Now that life is digital, what does 'screen-time' even mean?

In a world where life itself is digital, an expert argues that our ideas about “screen-time” are in serious need of an upgrade.

It’s easy to blame the pandemic for soaring rates of screen-time in just about every demographic, from the stroller set on up. And make no mistake:  COVID lockdowns and restrictions have definitely accelerated the trend.

But the inexorable evolution to an always-on digital lifestyle was well underway decades before the world had ever heard of the city of Wuhan. And all indications are that it will continue to do so once we put this pandemic behind us. 

Always on, always online

Like it or not, online is where we will increasingly be living our lives - our kids especially.  But whether any of this is cause for alarm or moral panic? Well, that’s another question entirely.

In fact, more and more experts are cautioning that the very idea of “screen-time” - and our fears too much of it will harm our kids - may be a holdover from a vanished era.

Could it be that the familiar parental worry - “how much is too much?” - is simply the wrong question?

It’s not that there’s nothing for parents to be concerned about, they argue - or that the necessity for boundaries and restrictions are old-fashioned or irrelevant. 

Rather, they insist that screens are now so central to the way we live our lives that no definitive,  quantitative formula can guarantee safety or ensure wellbeing.

The familiar parental worry - “how much is too much?” - is simply the wrong question, they say.

So what has changed?

Then - and now

Once upon a time, screens were “just about entertainment,” explains digital parenting expert Dr. Sonia Livingstone, a professor of social psychology at the London University of Economics. But today, they’re “about learning, about work, about staying in touch with people and with information.”

Because of this, she argues, “the idea of imposing time limits becomes impossible. Life is digital.”

Maybe “impossible” is putting it a bit too strongly. But “complicated” the challenge has certainly become.

Pluses and minuses

And that’s because we know that our online lives both giveth and taketh away.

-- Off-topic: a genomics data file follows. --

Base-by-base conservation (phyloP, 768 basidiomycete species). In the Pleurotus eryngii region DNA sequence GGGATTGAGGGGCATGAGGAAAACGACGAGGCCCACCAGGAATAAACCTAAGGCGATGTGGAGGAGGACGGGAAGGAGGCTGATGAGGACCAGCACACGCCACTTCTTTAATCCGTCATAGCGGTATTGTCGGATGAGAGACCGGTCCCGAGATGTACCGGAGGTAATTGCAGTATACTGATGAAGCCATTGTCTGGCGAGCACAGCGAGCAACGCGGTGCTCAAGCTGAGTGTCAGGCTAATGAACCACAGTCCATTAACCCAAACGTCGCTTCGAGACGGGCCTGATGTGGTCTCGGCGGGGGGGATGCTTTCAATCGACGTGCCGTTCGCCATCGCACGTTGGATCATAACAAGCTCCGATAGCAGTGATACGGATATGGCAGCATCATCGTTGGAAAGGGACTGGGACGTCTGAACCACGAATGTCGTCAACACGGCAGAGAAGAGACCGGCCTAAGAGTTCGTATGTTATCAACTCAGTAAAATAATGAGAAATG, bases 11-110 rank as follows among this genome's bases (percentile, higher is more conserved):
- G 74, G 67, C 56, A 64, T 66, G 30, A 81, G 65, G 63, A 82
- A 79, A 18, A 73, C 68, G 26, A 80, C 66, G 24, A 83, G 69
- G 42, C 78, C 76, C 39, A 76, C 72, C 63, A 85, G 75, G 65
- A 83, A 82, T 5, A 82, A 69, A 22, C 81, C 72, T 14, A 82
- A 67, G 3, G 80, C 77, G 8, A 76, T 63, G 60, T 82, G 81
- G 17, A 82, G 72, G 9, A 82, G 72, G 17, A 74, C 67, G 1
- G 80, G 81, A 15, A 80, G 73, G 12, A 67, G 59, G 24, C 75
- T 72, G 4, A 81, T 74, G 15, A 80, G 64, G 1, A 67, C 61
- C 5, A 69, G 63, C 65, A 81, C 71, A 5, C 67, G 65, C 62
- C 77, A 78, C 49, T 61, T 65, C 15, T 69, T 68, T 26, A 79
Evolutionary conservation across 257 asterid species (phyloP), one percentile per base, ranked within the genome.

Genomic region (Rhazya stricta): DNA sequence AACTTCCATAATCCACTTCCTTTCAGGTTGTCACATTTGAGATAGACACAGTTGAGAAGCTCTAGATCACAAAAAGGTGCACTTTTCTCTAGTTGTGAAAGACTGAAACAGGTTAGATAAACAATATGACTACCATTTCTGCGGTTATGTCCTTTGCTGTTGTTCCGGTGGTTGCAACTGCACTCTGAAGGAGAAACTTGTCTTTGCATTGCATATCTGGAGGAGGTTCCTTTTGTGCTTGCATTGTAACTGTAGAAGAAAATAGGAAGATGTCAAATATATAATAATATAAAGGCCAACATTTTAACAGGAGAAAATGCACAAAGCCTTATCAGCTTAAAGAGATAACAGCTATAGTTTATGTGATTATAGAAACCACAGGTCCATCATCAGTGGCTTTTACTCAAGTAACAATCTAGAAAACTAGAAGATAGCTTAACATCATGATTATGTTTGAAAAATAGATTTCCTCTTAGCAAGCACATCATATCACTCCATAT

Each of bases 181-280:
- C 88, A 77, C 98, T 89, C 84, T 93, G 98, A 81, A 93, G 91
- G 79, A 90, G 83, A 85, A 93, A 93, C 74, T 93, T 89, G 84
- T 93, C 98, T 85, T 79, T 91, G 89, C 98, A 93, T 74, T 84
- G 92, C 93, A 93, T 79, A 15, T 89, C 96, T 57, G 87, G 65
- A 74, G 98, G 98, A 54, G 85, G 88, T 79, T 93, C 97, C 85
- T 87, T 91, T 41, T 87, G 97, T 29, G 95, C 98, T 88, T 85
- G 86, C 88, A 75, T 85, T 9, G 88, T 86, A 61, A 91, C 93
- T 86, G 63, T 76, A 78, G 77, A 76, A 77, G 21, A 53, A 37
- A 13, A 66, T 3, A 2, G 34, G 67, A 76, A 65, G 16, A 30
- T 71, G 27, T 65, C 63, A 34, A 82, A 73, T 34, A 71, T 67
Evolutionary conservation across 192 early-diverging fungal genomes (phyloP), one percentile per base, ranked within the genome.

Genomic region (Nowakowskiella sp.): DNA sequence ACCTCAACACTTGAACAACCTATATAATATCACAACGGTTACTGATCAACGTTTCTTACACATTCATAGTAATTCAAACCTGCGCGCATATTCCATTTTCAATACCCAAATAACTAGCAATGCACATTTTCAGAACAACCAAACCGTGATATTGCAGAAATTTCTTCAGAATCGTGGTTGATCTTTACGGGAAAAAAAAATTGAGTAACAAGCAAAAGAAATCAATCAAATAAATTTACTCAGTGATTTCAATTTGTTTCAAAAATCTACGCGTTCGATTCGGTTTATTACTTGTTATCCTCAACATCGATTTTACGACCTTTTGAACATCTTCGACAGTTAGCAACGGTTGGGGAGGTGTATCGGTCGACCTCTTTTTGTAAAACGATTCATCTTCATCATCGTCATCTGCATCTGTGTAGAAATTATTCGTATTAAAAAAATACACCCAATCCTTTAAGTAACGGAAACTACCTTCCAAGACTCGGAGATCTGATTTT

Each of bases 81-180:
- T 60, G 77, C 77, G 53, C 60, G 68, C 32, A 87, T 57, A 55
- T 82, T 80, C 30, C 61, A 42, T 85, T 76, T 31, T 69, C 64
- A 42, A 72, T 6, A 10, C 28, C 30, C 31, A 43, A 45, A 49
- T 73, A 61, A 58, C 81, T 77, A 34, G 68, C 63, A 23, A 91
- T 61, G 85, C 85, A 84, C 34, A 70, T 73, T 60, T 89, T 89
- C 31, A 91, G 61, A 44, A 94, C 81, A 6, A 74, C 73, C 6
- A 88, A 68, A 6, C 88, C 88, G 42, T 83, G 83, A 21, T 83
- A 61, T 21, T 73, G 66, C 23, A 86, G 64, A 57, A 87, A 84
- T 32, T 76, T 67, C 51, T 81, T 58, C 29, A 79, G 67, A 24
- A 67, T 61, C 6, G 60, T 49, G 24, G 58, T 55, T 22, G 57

On the upside, recent studies have found kids who spend more time with devices have larger friendship groups, and some researchers have concluded there is “little or no support for the theory that digital screen use, on its own, is bad for young children’s psychological wellbeing.” 

Other research has linked excessive screen-time to anxiety, depression and body-image issues. And then there are a range of additional risks from pornography and hate speech to bullying to addictive use. 

“Parents are right to be worried,” says Livingstone, author of Parenting for a Digital Future. “It’s just that keeping [children’s screen-time] to, say, two hours a day won’t solve the problem.”

So if not screen-time, then what?

Far more important when it comes to keeping kids safe and well online are the quality of content kids engage with, the context of their engagement, and who they are connecting to online. 

Building digital literacy by spending time with kids online should be a key strategy, Livingstone advises.

In addition to mentoring their digital children, parents need to model responsible and mindful use.

“These services are designed to be compulsive,” she points out. “If parents are [using screens] all the time and saying ‘oh God, I feel guilty but I can’t stop,’ that’s what children learn.”

Use Family Zone's acclaimed parental controls to manage the quality, as well as the quantity, of  your child's online life.

Create a home where your digital kids thrive, and start your free trial today.

 

 

 

Tell me more!

Topics: Cyber Bullying, Parental Controls, Screen time, Mobile Apps, Excessive Device Usage, online safety

    Try Family Zone for FREE

    Sign up now to try Family Zone for 1 month, totally free of charge.

    Free Trial
    Subscribe to our newsletter
    Follow us on social media
    Popular posts
    Parental Controls | Cyber Safety | Cyber Experts | parenting | roblox
    Roblox: What parents must know about this dangerous game for kids
    Parental Controls | Mobile Apps | Cyber Safety | teens on social media
    Can we talk? 100 questions your teen might actually answer
    Parental Controls | Screen time | youtube | smartphones | WhatsApp | suicide | self-harm | momo
    MOMO unmasked
    Parental Controls | Screen time | online gaming | roblox | sleep
    Family Zone: Now blocking Roblox with a single click
    Parental Controls | Screen time | teens on social media | wellbeing | dating app
    Swipe right for trouble: Six teen dating apps parents need to know about
    Cyber Bullying | Parental Controls | Screen time | Mobile Apps | Cyber Safety | online predators | tiktok | paedophile | child predator | Likee
    LIKEE: What parents need to know about this risky TikTok wannabe

    Recent posts

     
    Press the reset button on your kid’s online routine

    COVID blew up our teens’ screen-time. It’s time to get them back on track. In the wake of the COVID pandemic, our children are facing a ...

     
    Bigger families face super-sized screen-time challenges

    If you have more than one child - and statistics show 86 percent of families do - then managing screen-time can be double trouble. Or ...

     
    'Bigorexia' a growing risk for today's boys

    We’re starting to understand how social media can damage girls’ self-esteem - but what about our boys? New research finds disturbing ...

     
    The metaverse: Brave new world - or an upgrade for predators?

    Mixing kids and adult strangers in a self-moderated online environment ... What could possibly go wrong?